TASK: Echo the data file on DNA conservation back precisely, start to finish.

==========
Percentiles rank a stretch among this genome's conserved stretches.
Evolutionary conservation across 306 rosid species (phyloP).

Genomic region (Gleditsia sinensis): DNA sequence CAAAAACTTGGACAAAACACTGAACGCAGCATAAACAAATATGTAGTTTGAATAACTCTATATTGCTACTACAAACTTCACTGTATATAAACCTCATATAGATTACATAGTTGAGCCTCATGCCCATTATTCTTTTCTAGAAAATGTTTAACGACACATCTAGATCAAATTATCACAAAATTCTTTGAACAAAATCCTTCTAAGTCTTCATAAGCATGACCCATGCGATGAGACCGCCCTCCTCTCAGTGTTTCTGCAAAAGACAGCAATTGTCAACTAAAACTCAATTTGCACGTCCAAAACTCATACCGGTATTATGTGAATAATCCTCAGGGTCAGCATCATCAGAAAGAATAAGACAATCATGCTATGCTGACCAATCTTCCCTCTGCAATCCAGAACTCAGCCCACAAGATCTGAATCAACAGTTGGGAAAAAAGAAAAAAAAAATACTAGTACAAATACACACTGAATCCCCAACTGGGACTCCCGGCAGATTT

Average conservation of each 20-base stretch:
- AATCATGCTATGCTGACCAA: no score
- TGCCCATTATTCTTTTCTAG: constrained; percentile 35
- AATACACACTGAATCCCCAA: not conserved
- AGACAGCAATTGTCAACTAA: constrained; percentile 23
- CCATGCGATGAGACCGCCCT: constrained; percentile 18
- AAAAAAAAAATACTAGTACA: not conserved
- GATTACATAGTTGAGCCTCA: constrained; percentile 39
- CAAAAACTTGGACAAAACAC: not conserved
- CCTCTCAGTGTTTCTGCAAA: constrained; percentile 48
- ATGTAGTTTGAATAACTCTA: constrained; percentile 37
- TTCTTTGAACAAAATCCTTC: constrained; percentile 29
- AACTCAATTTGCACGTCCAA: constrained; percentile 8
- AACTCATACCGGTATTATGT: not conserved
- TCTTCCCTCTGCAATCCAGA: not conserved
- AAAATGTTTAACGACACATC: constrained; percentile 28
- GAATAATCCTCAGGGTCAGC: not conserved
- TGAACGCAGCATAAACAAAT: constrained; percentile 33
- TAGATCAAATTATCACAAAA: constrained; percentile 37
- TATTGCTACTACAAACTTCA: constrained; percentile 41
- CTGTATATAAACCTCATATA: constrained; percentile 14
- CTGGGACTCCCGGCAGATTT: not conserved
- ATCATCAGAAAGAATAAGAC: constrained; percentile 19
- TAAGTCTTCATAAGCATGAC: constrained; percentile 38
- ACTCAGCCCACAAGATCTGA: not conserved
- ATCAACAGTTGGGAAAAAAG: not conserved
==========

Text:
Percentiles rank a stretch among this genome's conserved stretches.
Evolutionary conservation across 306 rosid species (phyloP).

Genomic region (Gleditsia sinensis): DNA sequence CAAAAACTTGGACAAAACACTGAACGCAGCATAAACAAATATGTAGTTTGAATAACTCTATATTGCTACTACAAACTTCACTGTATATAAACCTCATATAGATTACATAGTTGAGCCTCATGCCCATTATTCTTTTCTAGAAAATGTTTAACGACACATCTAGATCAAATTATCACAAAATTCTTTGAACAAAATCCTTCTAAGTCTTCATAAGCATGACCCATGCGATGAGACCGCCCTCCTCTCAGTGTTTCTGCAAAAGACAGCAATTGTCAACTAAAACTCAATTTGCACGTCCAAAACTCATACCGGTATTATGTGAATAATCCTCAGGGTCAGCATCATCAGAAAGAATAAGACAATCATGCTATGCTGACCAATCTTCCCTCTGCAATCCAGAACTCAGCCCACAAGATCTGAATCAACAGTTGGGAAAAAAGAAAAAAAAAATACTAGTACAAATACACACTGAATCCCCAACTGGGACTCCCGGCAGATTT

Average conservation of each 20-base stretch:
- AATCATGCTATGCTGACCAA: no score
- TGCCCATTATTCTTTTCTAG: constrained; percentile 35
- AATACACACTGAATCCCCAA: not conserved
- AGACAGCAATTGTCAACTAA: constrained; percentile 23
- CCATGCGATGAGACCGCCCT: constrained; percentile 18
- AAAAAAAAAATACTAGTACA: not conserved
- GATTACATAGTTGAGCCTCA: constrained; percentile 39
- CAAAAACTTGGACAAAACAC: not conserved
- CCTCTCAGTGTTTCTGCAAA: constrained; percentile 48
- ATGTAGTTTGAATAACTCTA: constrained; percentile 37
- TTCTTTGAACAAAATCCTTC: constrained; percentile 29
- AACTCAATTTGCACGTCCAA: constrained; percentile 8
- AACTCATACCGGTATTATGT: not conserved
- TCTTCCCTCTGCAATCCAGA: not conserved
- AAAATGTTTAACGACACATC: constrained; percentile 28
- GAATAATCCTCAGGGTCAGC: not conserved
- TGAACGCAGCATAAACAAAT: constrained; percentile 33
- TAGATCAAATTATCACAAAA: constrained; percentile 37
- TATTGCTACTACAAACTTCA: constrained; percentile 41
- CTGTATATAAACCTCATATA: constrained; percentile 14
- CTGGGACTCCCGGCAGATTT: not conserved
- ATCATCAGAAAGAATAAGAC: constrained; percentile 19
- TAAGTCTTCATAAGCATGAC: constrained; percentile 38
- ACTCAGCCCACAAGATCTGA: not conserved
- ATCAACAGTTGGGAAAAAAG: not conserved